top of page
  • Robert Ryerson

5 Apps That Can Help You Plan and Save for Retirement

While online apps and programs are not usually adequate substitutes for live human financial advisors who can help you navigate the complexities of planning and saving for retirement, there are several steps you can take on your own to ensure you're ready for a comfortable post-work life. There are many apps and online resources that individuals can use to assess retirement scenarios and track their savings progress.

When looking for potential apps to track and complement a comprehensive retirement savings strategy, or financial plan drafted by an experienced professional, you should prioritize those that have full mobile functionality, two-factor authentication, and the ability to track progress for multiple financial goals. Below are five apps that meet this criteria which can help optimize your retirement planning.

Mint

Mint is not only great for tracking retirement savings goals but is a comprehensive budgeting and financial management app that allows you to establish and track multiple goals simultaneously. For instance, you can set up a retirement savings plan and track the progress toward reaching your ultimate goal while also saving for a new home or working to get out of credit card debt. The app also provides push alerts for upcoming bills and rate changes.

Mint's intuitive platform also provides insights into how you can save more to achieve your retirement goals more quickly. After importing your banking account data and investment profile, the app analyzes and categorizes your spending habits to highlight unnecessary spending.

Mint is free and available on both Android and iOS devices.

Fidelity Retirement Score

While not an app, the Fidelity Retirement Score is a useful retirement planning app for investors of all ages as it presents an estimate of how much money you might have in retirement based on your current savings and spending habits. The online resource then compares this projection with how much you'll actually need to save. It also allows you to make subtle changes to see how they would affect your savings projections.

Retirement Score is operated by Fidelity Investments and can be found on its website. However, you don't need an account with the online brokerage to use the service. After you answer six questions, including your age, investment style, and how much you save each month, Fidelity provides an assessment of your plan's effectiveness, indicating whether it needs attention or is on target.

Wealthsimple

Wealthsimple is an ideal app for first-time investors as the app features a clean and simple interface and presents retirement progress with easy-to-understand charts and graphs. It also has relatively low fees with no minimum account deposits, meaning you can open a Wealthsimple Basic portfolio and start investing with as little as $1. It also simplifies the investment process for inexperienced investors, offering a diverse range of exchange-traded funds (ETFs).

In addition to its Basic account, Wealthsimple offers Black and Generation accounts for more sophisticated and experienced investors. These have lower fees and offer more benefits, but are for accounts with more than $100,000 and $500,000, respectively. Even with a Basic account, however, investors are granted one free phone call with an advisor to assess their investments.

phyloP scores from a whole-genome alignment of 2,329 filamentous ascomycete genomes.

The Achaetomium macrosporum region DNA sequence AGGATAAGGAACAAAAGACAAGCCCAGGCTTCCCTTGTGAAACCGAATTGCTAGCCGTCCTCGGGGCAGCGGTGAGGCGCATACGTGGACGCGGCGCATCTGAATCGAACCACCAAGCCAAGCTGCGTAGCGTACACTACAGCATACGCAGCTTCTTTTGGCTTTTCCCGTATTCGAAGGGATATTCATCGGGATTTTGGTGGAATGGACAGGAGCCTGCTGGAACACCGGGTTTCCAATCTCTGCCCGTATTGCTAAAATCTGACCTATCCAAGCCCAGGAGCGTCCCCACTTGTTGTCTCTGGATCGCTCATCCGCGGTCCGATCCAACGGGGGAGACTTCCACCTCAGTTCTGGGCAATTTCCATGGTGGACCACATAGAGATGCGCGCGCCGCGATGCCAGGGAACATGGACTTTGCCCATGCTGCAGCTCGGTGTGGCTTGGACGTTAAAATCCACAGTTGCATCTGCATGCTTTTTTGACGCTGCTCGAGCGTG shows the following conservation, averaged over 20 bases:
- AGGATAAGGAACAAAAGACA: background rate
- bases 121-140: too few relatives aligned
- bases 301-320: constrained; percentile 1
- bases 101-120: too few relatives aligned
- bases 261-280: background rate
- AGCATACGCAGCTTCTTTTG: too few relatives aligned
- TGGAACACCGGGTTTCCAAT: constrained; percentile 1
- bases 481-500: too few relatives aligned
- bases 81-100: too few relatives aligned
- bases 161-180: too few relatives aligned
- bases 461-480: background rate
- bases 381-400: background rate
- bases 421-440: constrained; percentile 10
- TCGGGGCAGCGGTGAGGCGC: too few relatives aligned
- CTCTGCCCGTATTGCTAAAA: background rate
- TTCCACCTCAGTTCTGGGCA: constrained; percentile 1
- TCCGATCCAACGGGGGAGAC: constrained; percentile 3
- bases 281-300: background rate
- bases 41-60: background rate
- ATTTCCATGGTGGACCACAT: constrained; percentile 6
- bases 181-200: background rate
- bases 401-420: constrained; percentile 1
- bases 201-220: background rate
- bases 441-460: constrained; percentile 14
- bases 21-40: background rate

Vanguard Retirement Nest Egg Calculator

Unlike the aforementioned apps and resources, the Vanguard Retirement Nest Egg Calculator is geared toward recent retirees or those nearing retirement. The free app looks at a variety of data and uses a Monte Carlo analysis to predict whether or not the user will have sufficient savings to cover the rest of their life in retirement. The Monte Carlo method involves a series of simulations with specific parameters to determine the likelihood of certain outcomes, e.g., the odds of a portfolio of 50 percent bonds and 50 percent stocks providing enough money for a retiree over a 30-year period.

"Monte Carlo simulations ... do a better job explaining the potential outcomes versus time-value-of-money calculations, such as future value," notes David Blanchett, head of retirement research at Morningstar. "Future value will tell you the expected value of a portfolio given its present value, years to grow, potential cash flows and growth rate. The problem with a future value calculation is that it treats the outcome as certain, while in reality, and especially with the markets, nothing is certain."

Conversely, the Monte Carlo method might find out that the aforementioned investing scenario provides sufficient cash for 800 of 1,000 scenarios. This suggests the investor, with their current strategy, has an 80 percent chance of not running out of money in retirement.

Financial Engines' Social Security Planner

Social Security, a federal program designed to complement retirement savings, is an important retirement planning consideration. Depending on when you were born, you can begin collecting full Social Security benefits at either 65 or 67 years old. You can start collecting it at 62 years old, but the monthly payments will be reduced.

The free-to-use Financial Engines' Social Security Planner utilizes mathematical algorithms to tell you when it's best to start claiming Social Security and how to maximize its benefits.

bottom of page